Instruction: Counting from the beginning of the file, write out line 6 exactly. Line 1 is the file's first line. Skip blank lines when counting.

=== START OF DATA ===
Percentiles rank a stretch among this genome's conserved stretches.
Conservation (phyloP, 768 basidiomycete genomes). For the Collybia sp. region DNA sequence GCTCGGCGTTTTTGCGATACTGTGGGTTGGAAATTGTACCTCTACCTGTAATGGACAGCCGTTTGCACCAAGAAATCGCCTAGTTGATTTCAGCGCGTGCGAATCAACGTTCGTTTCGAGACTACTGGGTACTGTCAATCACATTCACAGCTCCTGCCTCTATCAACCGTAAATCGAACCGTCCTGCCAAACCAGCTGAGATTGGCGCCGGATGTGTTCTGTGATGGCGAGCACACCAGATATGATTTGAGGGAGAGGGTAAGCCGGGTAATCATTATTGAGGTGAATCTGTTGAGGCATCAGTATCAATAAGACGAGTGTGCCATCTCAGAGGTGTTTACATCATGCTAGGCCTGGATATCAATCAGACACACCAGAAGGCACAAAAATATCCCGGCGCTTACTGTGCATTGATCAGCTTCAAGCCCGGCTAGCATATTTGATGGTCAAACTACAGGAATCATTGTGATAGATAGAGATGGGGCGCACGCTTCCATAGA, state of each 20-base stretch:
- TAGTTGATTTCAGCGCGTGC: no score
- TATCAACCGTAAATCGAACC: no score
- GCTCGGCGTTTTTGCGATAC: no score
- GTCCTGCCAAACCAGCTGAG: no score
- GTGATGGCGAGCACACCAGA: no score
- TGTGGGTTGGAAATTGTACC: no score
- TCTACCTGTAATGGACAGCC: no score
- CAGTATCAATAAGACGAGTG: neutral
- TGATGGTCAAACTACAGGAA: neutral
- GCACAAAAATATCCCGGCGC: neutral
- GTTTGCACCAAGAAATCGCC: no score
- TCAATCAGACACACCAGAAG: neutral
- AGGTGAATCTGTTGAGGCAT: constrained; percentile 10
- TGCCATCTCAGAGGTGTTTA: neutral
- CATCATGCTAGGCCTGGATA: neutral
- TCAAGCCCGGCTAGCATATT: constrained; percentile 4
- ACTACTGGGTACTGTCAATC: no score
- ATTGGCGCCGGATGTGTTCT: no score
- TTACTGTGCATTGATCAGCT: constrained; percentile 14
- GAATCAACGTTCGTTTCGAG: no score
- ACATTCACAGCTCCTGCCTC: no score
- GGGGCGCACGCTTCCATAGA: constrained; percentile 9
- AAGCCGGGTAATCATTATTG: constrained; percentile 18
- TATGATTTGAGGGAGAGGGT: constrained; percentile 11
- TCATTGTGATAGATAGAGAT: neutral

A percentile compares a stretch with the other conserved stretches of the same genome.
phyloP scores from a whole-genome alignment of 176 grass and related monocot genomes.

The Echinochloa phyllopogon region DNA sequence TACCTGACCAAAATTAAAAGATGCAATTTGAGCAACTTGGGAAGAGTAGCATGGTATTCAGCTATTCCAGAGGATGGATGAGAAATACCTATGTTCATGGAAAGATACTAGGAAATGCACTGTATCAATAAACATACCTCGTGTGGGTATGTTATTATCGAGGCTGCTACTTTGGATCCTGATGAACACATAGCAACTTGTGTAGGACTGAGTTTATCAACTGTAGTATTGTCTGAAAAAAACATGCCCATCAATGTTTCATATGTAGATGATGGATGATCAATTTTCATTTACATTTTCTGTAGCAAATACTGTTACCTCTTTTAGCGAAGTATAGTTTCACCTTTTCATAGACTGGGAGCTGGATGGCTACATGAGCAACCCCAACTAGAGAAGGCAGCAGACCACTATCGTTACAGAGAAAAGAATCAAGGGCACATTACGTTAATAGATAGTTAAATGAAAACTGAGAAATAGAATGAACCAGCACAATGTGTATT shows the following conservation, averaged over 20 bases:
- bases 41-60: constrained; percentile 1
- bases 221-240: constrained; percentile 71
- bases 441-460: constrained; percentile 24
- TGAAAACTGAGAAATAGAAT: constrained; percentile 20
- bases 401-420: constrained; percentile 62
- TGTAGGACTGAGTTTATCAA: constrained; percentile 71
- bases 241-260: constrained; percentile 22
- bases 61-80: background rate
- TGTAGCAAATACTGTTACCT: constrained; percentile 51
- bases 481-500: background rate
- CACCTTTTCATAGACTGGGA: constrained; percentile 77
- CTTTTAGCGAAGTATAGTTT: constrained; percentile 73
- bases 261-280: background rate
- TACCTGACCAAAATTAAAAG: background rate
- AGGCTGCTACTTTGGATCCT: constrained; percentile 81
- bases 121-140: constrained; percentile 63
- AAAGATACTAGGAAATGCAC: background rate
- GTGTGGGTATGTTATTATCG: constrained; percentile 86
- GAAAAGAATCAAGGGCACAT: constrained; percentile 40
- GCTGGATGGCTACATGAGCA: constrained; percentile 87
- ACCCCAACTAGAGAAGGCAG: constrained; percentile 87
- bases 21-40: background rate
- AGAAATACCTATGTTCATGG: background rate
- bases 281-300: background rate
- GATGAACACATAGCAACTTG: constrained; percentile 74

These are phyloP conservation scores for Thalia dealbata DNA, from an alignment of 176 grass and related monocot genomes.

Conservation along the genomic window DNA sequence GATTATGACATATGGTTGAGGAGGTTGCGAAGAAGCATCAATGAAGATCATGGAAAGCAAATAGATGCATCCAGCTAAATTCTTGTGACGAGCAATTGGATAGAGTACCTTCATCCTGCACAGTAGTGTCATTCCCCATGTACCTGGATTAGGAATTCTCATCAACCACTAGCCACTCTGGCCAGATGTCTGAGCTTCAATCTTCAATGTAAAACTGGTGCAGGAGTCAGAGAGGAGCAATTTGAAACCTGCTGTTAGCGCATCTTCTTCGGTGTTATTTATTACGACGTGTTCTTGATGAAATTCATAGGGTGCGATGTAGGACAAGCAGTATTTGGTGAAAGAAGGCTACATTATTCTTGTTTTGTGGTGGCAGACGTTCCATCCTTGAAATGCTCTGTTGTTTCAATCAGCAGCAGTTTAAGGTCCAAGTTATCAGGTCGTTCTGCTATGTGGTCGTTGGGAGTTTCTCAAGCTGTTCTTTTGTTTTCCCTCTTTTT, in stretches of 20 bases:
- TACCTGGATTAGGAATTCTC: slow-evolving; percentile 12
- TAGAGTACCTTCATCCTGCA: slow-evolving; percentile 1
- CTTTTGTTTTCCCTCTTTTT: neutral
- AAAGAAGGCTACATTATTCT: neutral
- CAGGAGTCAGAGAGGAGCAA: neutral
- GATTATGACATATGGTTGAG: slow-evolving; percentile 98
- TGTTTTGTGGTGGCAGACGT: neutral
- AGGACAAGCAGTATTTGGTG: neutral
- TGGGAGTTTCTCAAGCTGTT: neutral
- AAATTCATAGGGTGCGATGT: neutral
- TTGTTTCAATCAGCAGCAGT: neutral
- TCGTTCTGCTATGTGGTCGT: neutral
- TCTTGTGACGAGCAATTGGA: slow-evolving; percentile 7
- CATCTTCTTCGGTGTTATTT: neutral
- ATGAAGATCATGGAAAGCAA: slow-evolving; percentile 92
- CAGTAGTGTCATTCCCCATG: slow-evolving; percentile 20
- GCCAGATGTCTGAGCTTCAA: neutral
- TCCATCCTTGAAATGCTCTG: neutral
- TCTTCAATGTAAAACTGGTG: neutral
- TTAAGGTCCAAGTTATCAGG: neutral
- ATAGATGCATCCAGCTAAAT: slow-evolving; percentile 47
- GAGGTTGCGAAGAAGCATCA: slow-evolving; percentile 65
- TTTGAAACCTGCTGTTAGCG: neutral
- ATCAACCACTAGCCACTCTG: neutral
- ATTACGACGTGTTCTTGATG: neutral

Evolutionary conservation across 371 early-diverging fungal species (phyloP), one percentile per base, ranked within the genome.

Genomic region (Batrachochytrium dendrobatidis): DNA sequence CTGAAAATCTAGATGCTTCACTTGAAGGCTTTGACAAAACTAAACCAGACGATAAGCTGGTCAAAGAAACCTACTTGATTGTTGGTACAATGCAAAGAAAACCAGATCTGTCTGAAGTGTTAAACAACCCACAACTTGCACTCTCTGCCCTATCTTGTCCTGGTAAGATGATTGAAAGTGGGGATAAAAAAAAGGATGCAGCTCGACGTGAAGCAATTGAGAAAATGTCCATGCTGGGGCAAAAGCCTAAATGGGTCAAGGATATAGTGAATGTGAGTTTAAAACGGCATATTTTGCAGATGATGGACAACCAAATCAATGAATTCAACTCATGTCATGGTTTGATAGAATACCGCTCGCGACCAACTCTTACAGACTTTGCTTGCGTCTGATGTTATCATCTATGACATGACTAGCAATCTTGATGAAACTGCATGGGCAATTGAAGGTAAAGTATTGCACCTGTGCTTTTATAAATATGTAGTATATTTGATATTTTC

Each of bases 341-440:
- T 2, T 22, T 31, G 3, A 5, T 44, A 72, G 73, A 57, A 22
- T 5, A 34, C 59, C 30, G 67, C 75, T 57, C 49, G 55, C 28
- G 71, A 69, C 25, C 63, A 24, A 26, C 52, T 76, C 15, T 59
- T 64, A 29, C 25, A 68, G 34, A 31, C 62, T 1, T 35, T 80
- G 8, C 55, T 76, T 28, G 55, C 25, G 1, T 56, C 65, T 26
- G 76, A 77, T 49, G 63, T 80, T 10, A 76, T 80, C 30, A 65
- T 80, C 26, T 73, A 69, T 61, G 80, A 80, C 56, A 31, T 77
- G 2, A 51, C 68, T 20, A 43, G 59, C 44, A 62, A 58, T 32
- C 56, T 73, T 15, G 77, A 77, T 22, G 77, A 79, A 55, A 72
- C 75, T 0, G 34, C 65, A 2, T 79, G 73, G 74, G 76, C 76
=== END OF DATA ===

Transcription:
- GTCCTGCCAAACCAGCTGAG: no score